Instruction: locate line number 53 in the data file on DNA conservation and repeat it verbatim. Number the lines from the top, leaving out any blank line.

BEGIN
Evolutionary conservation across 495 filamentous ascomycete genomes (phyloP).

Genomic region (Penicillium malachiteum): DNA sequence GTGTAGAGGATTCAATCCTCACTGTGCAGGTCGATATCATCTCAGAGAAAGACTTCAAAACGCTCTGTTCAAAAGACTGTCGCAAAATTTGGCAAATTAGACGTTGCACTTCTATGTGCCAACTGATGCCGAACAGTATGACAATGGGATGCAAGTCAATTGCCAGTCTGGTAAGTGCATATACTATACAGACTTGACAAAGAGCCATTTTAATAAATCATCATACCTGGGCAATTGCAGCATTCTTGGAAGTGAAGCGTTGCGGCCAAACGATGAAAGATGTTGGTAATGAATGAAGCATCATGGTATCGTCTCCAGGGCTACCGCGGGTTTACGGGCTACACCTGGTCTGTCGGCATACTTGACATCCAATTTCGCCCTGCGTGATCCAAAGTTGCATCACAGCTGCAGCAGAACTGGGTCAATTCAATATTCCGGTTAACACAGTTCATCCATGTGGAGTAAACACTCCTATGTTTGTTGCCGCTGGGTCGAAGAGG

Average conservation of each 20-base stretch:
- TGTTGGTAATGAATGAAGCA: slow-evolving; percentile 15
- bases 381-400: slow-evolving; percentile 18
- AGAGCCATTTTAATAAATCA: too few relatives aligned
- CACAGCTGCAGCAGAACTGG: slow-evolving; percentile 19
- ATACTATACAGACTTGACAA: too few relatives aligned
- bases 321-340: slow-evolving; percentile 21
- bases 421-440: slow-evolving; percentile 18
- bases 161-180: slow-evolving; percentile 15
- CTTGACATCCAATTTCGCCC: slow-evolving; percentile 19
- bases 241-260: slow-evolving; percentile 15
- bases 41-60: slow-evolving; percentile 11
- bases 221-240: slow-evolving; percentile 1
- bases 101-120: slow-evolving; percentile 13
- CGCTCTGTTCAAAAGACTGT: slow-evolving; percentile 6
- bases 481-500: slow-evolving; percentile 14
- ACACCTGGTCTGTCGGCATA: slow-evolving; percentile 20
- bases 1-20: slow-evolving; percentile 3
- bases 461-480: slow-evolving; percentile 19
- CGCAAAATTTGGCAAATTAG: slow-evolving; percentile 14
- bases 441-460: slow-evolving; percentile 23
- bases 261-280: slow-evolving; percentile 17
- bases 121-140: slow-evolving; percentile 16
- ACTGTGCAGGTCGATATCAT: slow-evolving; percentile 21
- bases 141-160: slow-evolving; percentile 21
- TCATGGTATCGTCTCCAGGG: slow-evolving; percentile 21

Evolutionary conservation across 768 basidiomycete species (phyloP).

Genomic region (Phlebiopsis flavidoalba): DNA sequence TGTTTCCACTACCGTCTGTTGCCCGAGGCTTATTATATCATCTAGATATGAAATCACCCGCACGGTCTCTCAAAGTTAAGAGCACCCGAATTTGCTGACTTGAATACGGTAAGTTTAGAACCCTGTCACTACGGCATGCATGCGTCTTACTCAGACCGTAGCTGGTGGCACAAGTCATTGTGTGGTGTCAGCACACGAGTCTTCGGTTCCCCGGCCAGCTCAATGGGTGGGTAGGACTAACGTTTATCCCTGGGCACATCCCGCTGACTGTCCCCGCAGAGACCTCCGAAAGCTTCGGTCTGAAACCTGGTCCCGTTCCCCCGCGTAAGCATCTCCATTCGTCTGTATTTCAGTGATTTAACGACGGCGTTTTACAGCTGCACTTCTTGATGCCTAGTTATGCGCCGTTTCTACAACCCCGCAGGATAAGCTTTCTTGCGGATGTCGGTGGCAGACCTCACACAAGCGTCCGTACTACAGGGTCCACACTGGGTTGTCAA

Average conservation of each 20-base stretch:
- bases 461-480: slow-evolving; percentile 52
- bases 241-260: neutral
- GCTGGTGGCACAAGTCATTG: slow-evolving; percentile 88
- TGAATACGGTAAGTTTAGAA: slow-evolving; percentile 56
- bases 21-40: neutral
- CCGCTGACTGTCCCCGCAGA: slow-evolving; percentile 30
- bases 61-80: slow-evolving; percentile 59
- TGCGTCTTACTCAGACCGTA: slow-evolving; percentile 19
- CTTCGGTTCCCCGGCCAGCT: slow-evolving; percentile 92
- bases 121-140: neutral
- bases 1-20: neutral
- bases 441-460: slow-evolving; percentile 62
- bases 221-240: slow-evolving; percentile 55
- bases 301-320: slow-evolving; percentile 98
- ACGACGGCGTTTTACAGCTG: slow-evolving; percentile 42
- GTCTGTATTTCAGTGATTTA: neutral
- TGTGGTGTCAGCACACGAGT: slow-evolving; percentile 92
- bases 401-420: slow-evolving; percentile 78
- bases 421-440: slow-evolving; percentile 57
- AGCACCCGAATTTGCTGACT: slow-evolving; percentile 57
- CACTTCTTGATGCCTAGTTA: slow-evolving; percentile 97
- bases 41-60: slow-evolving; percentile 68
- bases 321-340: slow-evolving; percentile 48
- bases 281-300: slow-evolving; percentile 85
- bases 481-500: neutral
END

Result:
- bases 41-60: slow-evolving; percentile 68